A Nonparametric Approach for Estimating Three-Dimensional Fiber Orientation Distribution Functions (ODFs) in Fibrous Materials
A. Rauff, L.H. Timmins, R.T. Whitaker, J.A. Weiss. In IEEE Transactions on Medical Imaging, 2021.
DOI: 10.1109/TMI.2021.3115716

Many biological tissues contain an underlying fibrous microstructure that is optimized to suit a physiological function. The fiber architecture dictates physical characteristics such as stiffness, diffusivity, and electrical conduction. Abnormal deviations of fiber architecture are often associated with disease. Thus, it is useful to characterize fiber network organization from image data in order to better understand pathological mechanisms. We devised a method to quantify distributions of fiber orientations based on the Fourier transform and the Qball algorithm from diffusion MRI. The Fourier transform was used to decompose images into directional components, while the Qball algorithm efficiently converted the directional data from the frequency domain to the orientation domain. The representation in the orientation domain does not require any particular functional representation, and thus the method is nonparametric. The algorithm was verified to demonstrate its reliability and used on datasets from microscopy to show its applicability. This method increases the ability to extract information of microstructural fiber organization from experimental data that will enhance our understanding of structure-function relationships and enable accurate representation of material anisotropy in biological tissues.



Integrin-Based Mechanosensing through Conformational Deformation
T.P. Driscoll, T.C. Bidone, S.J. Ahn, A. Yu, A. Groisman, G.A. Voth, M.A. Schwartz. In Biophysical Journal, 2021.
DOI: https://doi.org/10.1016/j.bpj.2021.09.010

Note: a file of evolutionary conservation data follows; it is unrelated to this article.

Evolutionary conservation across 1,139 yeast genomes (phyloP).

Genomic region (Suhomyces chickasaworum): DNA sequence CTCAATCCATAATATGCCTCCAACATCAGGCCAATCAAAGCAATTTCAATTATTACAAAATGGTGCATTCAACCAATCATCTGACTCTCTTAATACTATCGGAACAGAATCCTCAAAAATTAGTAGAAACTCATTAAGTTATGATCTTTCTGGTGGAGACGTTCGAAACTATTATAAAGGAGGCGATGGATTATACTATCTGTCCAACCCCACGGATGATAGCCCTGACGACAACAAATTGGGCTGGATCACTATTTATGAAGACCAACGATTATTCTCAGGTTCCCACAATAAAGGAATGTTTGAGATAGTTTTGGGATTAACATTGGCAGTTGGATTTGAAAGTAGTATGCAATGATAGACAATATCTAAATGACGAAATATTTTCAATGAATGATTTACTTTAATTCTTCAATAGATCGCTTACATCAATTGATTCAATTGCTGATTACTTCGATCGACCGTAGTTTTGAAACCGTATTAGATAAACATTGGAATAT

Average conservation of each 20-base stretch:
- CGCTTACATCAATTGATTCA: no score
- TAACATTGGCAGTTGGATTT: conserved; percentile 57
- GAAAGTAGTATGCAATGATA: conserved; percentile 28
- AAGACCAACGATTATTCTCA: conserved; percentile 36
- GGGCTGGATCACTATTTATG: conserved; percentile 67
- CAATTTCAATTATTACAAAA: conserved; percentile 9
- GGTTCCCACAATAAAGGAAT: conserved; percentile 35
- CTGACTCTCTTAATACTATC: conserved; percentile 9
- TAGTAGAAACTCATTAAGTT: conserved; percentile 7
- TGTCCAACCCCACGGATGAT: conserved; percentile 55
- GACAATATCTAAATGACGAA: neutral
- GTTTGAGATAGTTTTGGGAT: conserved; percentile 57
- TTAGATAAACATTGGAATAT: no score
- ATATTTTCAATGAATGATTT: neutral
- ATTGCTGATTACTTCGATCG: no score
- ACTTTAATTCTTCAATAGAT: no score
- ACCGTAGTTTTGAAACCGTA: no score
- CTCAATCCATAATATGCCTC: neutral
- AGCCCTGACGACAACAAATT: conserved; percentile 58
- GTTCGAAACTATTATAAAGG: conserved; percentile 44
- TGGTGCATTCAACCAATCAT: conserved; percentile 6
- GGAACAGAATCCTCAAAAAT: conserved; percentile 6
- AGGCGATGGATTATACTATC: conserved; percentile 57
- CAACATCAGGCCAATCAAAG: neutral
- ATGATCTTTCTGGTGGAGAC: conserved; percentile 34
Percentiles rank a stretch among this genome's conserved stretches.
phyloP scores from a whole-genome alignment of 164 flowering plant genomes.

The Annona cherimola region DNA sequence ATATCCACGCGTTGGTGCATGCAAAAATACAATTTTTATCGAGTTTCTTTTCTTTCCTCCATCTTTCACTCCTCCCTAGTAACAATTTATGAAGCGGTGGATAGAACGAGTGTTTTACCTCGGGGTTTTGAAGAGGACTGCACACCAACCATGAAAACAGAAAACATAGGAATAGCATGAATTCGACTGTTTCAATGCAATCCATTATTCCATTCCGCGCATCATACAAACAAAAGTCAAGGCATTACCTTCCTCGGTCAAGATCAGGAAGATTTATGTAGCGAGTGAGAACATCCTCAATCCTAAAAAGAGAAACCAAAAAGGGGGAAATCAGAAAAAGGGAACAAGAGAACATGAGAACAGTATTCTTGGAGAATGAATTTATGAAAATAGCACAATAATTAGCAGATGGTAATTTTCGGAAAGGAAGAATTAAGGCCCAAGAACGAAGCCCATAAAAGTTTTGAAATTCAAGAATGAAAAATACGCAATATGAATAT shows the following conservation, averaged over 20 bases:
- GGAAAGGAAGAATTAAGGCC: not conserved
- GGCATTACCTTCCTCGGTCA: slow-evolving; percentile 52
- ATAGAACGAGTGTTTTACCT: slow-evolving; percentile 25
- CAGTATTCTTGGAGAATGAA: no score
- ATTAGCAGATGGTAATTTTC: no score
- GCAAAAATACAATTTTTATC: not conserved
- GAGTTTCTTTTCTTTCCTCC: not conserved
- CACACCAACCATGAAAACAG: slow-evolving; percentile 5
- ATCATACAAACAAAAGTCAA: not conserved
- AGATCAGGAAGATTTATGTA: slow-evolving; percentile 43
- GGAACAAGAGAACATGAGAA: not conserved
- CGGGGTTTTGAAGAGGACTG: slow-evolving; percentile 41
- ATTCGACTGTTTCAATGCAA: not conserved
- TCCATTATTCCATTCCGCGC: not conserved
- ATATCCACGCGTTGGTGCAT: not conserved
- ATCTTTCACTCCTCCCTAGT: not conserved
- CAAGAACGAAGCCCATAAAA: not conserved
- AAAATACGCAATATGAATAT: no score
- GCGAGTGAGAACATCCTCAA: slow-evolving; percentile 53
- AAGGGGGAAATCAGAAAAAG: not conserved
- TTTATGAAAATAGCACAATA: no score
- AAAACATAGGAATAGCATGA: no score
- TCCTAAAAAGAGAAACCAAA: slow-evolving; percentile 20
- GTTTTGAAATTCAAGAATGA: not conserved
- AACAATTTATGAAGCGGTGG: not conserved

Conversion of integrins from low to high affinity states, termed activation, is important in biological processes including immunity, hemostasis, angiogenesis and embryonic development. Integrin activation is regulated by large-scale conformational transitions from closed, low affinity states to open, high affinity states. While it has been suggested that substrate stiffness shifts the conformational equilibrium of integrin and governs its unbinding, here we address the role of integrin conformational activation in cellular mechanosensing. Comparison of WT vs activating mutants of integrin αVβ3 show that activating mutants shift cell spreading, FAK activation, traction stress and force on talin toward high stiffness values at lower stiffness. Although all activated integrin mutants showed equivalent binding affinity for soluble ligands, the β3 S243E mutant showed the strongest shift in mechanical responses. To understand this behavior, we used coarse-grained computational models derived from molecular level information. The models predicted that wild type integrin αVβ3 displaces under force, and that activating mutations shift the required force toward lower values, with S243E showing the strongest effect. Cellular stiffness sensing thus correlates with computed effects of force on integrin conformation. Together, these data identify a role for force-induced integrin conformational deformation in cellular mechanosensing.